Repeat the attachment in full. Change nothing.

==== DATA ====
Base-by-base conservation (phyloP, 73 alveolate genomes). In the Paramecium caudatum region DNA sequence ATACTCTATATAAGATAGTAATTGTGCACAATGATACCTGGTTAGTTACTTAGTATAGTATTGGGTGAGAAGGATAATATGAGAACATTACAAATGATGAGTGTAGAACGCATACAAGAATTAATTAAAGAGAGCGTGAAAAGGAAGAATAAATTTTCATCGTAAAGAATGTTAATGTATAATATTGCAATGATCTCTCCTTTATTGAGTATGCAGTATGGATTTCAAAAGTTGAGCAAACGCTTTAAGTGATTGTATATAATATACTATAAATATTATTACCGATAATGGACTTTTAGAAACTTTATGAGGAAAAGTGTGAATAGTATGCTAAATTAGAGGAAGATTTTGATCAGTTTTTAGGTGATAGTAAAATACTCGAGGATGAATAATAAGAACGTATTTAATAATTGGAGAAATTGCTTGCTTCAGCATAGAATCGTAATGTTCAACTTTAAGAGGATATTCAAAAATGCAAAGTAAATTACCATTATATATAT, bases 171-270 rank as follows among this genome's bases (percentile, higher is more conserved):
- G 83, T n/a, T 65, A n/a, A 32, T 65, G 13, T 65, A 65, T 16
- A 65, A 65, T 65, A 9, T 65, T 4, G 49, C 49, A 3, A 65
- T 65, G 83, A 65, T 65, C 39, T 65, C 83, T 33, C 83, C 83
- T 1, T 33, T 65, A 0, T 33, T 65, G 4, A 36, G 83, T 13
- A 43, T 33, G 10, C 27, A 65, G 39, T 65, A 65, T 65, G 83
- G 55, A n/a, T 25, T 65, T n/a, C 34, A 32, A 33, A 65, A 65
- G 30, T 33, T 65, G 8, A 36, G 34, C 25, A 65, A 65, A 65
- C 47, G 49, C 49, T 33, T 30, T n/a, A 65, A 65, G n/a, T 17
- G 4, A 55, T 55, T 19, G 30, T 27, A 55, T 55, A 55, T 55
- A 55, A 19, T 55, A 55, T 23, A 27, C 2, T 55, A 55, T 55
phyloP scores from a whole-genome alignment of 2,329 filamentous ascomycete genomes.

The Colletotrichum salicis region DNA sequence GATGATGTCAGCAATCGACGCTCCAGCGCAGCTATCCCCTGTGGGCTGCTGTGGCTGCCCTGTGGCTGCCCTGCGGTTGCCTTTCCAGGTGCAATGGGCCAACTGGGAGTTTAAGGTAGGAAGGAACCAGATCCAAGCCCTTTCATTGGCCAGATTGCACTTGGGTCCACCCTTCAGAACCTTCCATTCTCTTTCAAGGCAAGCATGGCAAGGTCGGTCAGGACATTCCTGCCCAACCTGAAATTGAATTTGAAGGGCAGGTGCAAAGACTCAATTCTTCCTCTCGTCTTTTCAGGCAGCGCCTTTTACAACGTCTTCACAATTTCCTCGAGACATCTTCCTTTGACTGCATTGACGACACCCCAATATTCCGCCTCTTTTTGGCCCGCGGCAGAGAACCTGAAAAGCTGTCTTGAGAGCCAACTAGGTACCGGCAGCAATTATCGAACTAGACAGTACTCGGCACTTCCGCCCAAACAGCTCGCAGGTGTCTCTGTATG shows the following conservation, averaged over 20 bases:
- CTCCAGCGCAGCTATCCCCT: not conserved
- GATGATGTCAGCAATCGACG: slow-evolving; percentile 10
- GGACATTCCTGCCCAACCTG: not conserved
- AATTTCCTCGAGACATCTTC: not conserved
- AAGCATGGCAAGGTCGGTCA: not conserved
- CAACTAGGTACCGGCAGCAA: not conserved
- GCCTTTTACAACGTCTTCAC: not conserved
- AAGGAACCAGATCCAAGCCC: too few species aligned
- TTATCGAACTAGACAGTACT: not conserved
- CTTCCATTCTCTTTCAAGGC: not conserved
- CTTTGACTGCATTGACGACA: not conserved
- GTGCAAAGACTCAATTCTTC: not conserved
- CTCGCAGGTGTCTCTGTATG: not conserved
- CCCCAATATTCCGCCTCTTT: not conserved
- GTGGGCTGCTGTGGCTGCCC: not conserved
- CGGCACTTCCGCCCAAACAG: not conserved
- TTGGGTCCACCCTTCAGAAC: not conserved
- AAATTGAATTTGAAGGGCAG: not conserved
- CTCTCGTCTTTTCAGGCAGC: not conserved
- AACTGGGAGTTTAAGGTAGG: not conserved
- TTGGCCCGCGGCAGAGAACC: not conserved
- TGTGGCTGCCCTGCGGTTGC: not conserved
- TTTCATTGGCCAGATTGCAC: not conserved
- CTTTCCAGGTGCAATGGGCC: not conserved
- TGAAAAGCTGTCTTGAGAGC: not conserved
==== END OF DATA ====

Base-by-base conservation (phyloP, 73 alveolate genomes). In the Paramecium caudatum region DNA sequence ATACTCTATATAAGATAGTAATTGTGCACAATGATACCTGGTTAGTTACTTAGTATAGTATTGGGTGAGAAGGATAATATGAGAACATTACAAATGATGAGTGTAGAACGCATACAAGAATTAATTAAAGAGAGCGTGAAAAGGAAGAATAAATTTTCATCGTAAAGAATGTTAATGTATAATATTGCAATGATCTCTCCTTTATTGAGTATGCAGTATGGATTTCAAAAGTTGAGCAAACGCTTTAAGTGATTGTATATAATATACTATAAATATTATTACCGATAATGGACTTTTAGAAACTTTATGAGGAAAAGTGTGAATAGTATGCTAAATTAGAGGAAGATTTTGATCAGTTTTTAGGTGATAGTAAAATACTCGAGGATGAATAATAAGAACGTATTTAATAATTGGAGAAATTGCTTGCTTCAGCATAGAATCGTAATGTTCAACTTTAAGAGGATATTCAAAAATGCAAAGTAAATTACCATTATATATAT, bases 171-270 rank as follows among this genome's bases (percentile, higher is more conserved):
- G 83, T n/a, T 65, A n/a, A 32, T 65, G 13, T 65, A 65, T 16
- A 65, A 65, T 65, A 9, T 65, T 4, G 49, C 49, A 3, A 65
- T 65, G 83, A 65, T 65, C 39, T 65, C 83, T 33, C 83, C 83
- T 1, T 33, T 65, A 0, T 33, T 65, G 4, A 36, G 83, T 13
- A 43, T 33, G 10, C 27, A 65, G 39, T 65, A 65, T 65, G 83
- G 55, A n/a, T 25, T 65, T n/a, C 34, A 32, A 33, A 65, A 65
- G 30, T 33, T 65, G 8, A 36, G 34, C 25, A 65, A 65, A 65
- C 47, G 49, C 49, T 33, T 30, T n/a, A 65, A 65, G n/a, T 17
- G 4, A 55, T 55, T 19, G 30, T 27, A 55, T 55, A 55, T 55
- A 55, A 19, T 55, A 55, T 23, A 27, C 2, T 55, A 55, T 55
phyloP scores from a whole-genome alignment of 2,329 filamentous ascomycete genomes.

The Colletotrichum salicis region DNA sequence GATGATGTCAGCAATCGACGCTCCAGCGCAGCTATCCCCTGTGGGCTGCTGTGGCTGCCCTGTGGCTGCCCTGCGGTTGCCTTTCCAGGTGCAATGGGCCAACTGGGAGTTTAAGGTAGGAAGGAACCAGATCCAAGCCCTTTCATTGGCCAGATTGCACTTGGGTCCACCCTTCAGAACCTTCCATTCTCTTTCAAGGCAAGCATGGCAAGGTCGGTCAGGACATTCCTGCCCAACCTGAAATTGAATTTGAAGGGCAGGTGCAAAGACTCAATTCTTCCTCTCGTCTTTTCAGGCAGCGCCTTTTACAACGTCTTCACAATTTCCTCGAGACATCTTCCTTTGACTGCATTGACGACACCCCAATATTCCGCCTCTTTTTGGCCCGCGGCAGAGAACCTGAAAAGCTGTCTTGAGAGCCAACTAGGTACCGGCAGCAATTATCGAACTAGACAGTACTCGGCACTTCCGCCCAAACAGCTCGCAGGTGTCTCTGTATG shows the following conservation, averaged over 20 bases:
- CTCCAGCGCAGCTATCCCCT: not conserved
- GATGATGTCAGCAATCGACG: slow-evolving; percentile 10
- GGACATTCCTGCCCAACCTG: not conserved
- AATTTCCTCGAGACATCTTC: not conserved
- AAGCATGGCAAGGTCGGTCA: not conserved
- CAACTAGGTACCGGCAGCAA: not conserved
- GCCTTTTACAACGTCTTCAC: not conserved
- AAGGAACCAGATCCAAGCCC: too few species aligned
- TTATCGAACTAGACAGTACT: not conserved
- CTTCCATTCTCTTTCAAGGC: not conserved
- CTTTGACTGCATTGACGACA: not conserved
- GTGCAAAGACTCAATTCTTC: not conserved
- CTCGCAGGTGTCTCTGTATG: not conserved
- CCCCAATATTCCGCCTCTTT: not conserved
- GTGGGCTGCTGTGGCTGCCC: not conserved
- CGGCACTTCCGCCCAAACAG: not conserved
- TTGGGTCCACCCTTCAGAAC: not conserved
- AAATTGAATTTGAAGGGCAG: not conserved
- CTCTCGTCTTTTCAGGCAGC: not conserved
- AACTGGGAGTTTAAGGTAGG: not conserved
- TTGGCCCGCGGCAGAGAACC: not conserved
- TGTGGCTGCCCTGCGGTTGC: not conserved
- TTTCATTGGCCAGATTGCAC: not conserved
- CTTTCCAGGTGCAATGGGCC: not conserved
- TGAAAAGCTGTCTTGAGAGC: not conserved